1. Budget-friendly thermal label printers, such as Dymo, Brother, or cheaper Zebra models. Those printers and their labels are very affordable, but they include pre-printing empty badges in a professional print shop, and requiring attendees to affix labels on those badges themselves as a part of the self-service process. This will work in most cases, but there are attendees who will be overwhelmed with that. Even if those printers can only print black text on white labels, the overall badge appearance remains appealing with colorful pre-printed designs. The price of those printers is usually around 100-200€ a piece, and the price of labels is negligible.

    2. Thermal printers which can print fan-folded badges, such as more expensive Zebra models, more precisely Zebra ZD621 and similar printers. Those printers will print the whole badge at once, and attendees don't have to stick any labels onto those badges; they will merely have to fold them together. Since those printers also use thermal printing technology, printed text can only be in black color. However, there are specialized print shops which will pre-print fan-fold paper in your design, so you will print only the attendee data during the check-in process. This is a better-looking and more professional option than budget label printers, but obviously, the costs are also increased. The cost per 1000 badges is usually between 500€ and 1000€ (depends on where you buy the paper, and if it has been pre-printed in your design). Those printers themselves cost between 500€ and 700€ each.

    3. Ink-jet badge printers which can print fan-folded badges. The Epson ColorWorks C3500 is obviously the most prominent example from that category of printers, but by far not the only one. Similarly to Zebra ZD621, Epson will print the whole badge at once on fan-fold badge paper, but since Epson CW C3500 uses ink-jet technology, there are a few important differences: it can print color badges, which means that you don't need to pre-print anything. This decreases the paper cost per badge (between 350€ and 500€ per 1000 badges), but you need to add the ink costs on top (which heavily depend on your badge design), and of course, Epson CW C3500 costs around 1500€ a piece. There are two more things that you need to pay attention to: Epson CW C3500 printers, even if relatively small, are still larger than thermal Zebra ZD621 printers, which makes them more difficult to fit inside self-service kiosks or to place beside registration tablets. Also, they are ink-jet printers, which means that you need to take care of the ink, and possibly to replace the ink cartridges during the registration, which might cause issues and delays. However, those badges definitely give a more professional look and feel to your event.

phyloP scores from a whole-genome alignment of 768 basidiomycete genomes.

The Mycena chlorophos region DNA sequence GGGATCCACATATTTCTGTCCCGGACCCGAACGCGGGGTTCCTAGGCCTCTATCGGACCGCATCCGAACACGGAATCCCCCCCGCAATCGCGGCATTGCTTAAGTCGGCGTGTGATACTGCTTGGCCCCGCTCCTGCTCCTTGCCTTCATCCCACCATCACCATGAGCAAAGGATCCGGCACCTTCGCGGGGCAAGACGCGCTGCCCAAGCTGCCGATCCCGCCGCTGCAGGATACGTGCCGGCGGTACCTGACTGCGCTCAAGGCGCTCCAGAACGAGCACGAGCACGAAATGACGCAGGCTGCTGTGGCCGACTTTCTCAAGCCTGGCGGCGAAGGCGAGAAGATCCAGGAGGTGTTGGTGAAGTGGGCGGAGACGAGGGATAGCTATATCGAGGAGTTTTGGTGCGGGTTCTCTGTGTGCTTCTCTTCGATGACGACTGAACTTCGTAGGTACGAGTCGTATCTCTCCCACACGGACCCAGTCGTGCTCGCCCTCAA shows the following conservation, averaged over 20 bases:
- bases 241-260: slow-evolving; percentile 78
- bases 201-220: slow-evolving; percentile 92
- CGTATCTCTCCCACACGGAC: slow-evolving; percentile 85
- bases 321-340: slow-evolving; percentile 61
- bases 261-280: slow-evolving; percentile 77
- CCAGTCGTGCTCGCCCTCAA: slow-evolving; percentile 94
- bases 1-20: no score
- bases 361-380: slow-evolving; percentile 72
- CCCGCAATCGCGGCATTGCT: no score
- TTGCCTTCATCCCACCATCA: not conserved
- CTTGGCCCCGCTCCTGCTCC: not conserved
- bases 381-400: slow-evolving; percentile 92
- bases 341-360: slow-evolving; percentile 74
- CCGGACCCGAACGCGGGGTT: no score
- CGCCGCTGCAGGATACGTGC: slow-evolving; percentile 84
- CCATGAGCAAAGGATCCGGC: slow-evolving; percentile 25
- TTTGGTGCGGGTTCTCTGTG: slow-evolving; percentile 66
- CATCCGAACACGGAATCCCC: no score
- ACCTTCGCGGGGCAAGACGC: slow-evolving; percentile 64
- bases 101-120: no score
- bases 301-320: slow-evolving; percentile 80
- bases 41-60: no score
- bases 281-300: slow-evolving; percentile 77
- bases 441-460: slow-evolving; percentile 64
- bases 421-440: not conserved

4. Premium ink-jet badge printers which can print badges on plastic or high-density paper. Swiftcolor SCC-4000D, Canon CX-G6400 Card Printer, and Zebra ZC10L are the most prominent representatives of this category, which you can often see at premium-priced events. This is the most premium option, however, there are a few caveats that come with it. Those printers are larger than Epson CW C3500, which makes them almost impossible to fit into regular-size self-service kiosks, and you will probably go for some desk-style setups. I have seen kiosks that fit Swiftcolor SCC-4000D, but it has been a large kiosk. And, I mean large. You will need to count on the printing costs of 7€ - 20€ per badge (depending on which material you opt for, plastic being the most expensive option), and the printer costs itself are in the price category between 7000€ and 12000€ a piece. Similarly to the Epson CW C3500, those are ink-jet printers, which means that you will have to keep a close look at the ink levels during the event.
run.events works flawlessly with all the above-mentioned printers, and it can support you for whichever flow you decide.